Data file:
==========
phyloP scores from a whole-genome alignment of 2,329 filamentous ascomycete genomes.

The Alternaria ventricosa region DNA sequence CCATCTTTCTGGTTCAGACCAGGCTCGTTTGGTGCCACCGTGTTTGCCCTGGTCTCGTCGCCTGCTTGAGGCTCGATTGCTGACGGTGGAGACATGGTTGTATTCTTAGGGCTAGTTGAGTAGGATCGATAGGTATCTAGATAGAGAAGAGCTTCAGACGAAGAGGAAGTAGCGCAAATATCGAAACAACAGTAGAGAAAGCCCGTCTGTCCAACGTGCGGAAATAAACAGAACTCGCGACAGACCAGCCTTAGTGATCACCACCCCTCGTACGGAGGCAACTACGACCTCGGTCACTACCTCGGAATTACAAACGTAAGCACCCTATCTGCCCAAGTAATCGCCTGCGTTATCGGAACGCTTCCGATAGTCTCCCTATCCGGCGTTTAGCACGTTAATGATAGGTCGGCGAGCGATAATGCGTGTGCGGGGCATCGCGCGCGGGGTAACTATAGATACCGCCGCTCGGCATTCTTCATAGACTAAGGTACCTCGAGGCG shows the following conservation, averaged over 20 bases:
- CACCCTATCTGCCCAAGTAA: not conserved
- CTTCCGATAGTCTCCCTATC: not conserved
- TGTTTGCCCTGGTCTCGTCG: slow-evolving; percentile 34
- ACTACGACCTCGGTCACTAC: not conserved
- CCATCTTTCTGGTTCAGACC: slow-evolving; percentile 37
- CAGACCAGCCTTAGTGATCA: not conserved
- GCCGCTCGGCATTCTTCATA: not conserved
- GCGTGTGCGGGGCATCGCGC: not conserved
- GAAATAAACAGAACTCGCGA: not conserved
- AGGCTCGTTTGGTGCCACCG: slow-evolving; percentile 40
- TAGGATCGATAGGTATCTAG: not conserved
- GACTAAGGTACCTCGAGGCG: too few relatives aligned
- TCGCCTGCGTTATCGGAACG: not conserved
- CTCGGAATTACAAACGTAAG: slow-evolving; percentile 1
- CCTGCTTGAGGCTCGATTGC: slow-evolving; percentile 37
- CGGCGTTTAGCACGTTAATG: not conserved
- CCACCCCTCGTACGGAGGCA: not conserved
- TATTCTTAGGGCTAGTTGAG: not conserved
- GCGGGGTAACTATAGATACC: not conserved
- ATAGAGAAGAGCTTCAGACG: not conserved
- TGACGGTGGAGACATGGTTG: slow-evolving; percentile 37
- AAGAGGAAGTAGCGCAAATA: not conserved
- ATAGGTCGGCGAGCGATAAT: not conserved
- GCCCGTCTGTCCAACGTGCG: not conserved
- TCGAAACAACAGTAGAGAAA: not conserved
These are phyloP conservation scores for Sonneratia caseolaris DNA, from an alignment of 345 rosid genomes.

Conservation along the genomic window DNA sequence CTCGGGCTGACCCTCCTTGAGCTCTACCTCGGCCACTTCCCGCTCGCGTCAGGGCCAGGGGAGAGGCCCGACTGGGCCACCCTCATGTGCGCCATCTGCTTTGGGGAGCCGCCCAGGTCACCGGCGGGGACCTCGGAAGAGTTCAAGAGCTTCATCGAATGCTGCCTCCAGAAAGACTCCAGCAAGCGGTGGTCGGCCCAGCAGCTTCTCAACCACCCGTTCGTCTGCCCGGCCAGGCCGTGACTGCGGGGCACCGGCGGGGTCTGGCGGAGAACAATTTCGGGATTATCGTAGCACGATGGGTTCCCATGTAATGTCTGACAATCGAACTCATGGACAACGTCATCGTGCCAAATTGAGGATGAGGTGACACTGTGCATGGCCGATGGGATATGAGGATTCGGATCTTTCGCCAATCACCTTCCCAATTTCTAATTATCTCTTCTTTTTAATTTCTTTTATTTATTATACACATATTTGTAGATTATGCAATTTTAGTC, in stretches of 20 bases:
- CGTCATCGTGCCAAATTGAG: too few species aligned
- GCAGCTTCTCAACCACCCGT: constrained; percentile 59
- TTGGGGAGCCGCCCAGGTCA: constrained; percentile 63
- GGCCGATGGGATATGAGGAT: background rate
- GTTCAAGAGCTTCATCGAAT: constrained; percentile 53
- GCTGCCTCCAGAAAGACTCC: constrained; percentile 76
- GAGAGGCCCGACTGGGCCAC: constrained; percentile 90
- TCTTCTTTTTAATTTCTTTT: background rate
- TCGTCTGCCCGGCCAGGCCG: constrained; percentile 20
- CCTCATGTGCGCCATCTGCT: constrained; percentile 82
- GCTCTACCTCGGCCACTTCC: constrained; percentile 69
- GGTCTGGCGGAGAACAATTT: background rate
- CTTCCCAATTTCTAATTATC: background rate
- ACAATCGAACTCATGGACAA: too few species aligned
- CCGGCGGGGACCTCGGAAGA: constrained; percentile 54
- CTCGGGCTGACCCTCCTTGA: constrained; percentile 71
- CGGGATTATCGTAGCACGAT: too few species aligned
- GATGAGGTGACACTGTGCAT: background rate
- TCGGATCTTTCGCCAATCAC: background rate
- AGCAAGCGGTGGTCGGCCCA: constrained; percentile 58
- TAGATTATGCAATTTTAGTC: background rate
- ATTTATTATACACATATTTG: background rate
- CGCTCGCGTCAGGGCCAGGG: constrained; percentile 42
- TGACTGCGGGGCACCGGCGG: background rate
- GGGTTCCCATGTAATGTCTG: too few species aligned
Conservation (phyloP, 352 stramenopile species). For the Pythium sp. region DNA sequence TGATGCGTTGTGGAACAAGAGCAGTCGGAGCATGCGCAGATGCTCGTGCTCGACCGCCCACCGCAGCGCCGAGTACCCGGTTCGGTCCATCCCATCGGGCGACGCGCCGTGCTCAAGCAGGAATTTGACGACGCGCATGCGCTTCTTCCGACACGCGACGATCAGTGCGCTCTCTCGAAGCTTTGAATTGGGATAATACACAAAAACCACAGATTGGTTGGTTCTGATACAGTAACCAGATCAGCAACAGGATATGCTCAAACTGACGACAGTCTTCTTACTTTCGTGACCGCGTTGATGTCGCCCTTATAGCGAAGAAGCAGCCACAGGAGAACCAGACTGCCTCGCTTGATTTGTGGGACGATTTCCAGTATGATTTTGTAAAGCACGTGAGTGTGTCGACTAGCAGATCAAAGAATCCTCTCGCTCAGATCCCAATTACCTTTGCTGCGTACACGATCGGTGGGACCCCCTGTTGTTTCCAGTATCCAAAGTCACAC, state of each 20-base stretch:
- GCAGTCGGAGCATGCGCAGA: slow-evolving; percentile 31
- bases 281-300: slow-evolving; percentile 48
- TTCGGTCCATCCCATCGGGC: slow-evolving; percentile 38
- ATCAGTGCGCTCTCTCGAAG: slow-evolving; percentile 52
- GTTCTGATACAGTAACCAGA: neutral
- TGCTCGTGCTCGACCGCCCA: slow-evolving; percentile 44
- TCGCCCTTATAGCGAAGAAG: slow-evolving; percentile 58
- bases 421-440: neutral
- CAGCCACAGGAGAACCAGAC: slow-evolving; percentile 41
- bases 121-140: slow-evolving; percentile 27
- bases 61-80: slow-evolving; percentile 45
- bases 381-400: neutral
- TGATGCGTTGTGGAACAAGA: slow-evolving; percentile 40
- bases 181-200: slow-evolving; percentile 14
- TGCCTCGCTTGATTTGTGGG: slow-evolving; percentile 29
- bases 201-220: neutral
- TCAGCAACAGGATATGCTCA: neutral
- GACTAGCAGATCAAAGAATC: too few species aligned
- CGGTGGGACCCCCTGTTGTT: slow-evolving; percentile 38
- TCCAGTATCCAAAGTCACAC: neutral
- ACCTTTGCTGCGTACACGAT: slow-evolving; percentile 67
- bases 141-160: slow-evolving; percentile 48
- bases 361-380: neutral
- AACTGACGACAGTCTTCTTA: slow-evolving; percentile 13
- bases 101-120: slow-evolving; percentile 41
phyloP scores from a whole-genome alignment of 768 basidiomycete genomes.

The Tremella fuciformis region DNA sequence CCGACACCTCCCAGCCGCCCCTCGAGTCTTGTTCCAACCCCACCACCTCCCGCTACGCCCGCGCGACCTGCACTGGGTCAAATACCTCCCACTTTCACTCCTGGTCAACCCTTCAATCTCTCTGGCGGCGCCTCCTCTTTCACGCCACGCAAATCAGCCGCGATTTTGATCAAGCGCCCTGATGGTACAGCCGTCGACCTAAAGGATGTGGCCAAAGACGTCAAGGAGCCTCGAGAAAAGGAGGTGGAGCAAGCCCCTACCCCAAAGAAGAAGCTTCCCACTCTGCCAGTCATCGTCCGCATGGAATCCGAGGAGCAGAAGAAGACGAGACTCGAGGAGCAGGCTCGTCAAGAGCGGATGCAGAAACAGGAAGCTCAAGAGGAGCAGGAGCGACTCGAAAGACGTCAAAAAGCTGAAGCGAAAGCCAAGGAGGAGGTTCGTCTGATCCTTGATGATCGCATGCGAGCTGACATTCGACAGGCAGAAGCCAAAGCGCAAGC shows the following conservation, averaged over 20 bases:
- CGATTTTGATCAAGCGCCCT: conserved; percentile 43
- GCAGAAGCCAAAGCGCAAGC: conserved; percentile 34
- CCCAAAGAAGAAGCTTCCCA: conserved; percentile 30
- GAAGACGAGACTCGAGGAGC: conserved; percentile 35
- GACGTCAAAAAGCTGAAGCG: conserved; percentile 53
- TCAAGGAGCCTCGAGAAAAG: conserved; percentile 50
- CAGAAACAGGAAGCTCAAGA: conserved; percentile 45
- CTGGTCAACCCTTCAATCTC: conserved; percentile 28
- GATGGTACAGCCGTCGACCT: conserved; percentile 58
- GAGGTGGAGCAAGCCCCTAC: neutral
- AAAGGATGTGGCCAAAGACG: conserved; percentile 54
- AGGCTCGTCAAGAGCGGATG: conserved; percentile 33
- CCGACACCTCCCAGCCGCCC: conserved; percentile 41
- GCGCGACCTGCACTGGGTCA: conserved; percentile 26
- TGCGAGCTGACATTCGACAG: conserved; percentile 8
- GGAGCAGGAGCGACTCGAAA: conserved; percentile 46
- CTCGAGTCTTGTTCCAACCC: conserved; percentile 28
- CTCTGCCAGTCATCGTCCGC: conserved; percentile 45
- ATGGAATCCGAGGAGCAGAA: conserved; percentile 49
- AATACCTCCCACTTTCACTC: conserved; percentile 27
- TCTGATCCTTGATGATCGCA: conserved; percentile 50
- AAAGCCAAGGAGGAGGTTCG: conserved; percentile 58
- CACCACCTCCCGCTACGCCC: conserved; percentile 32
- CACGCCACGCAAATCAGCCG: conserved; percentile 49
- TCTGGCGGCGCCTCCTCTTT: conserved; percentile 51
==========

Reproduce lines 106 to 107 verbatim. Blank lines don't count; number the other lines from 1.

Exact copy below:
- CACGCCACGCAAATCAGCCG: conserved; percentile 49
- TCTGGCGGCGCCTCCTCTTT: conserved; percentile 51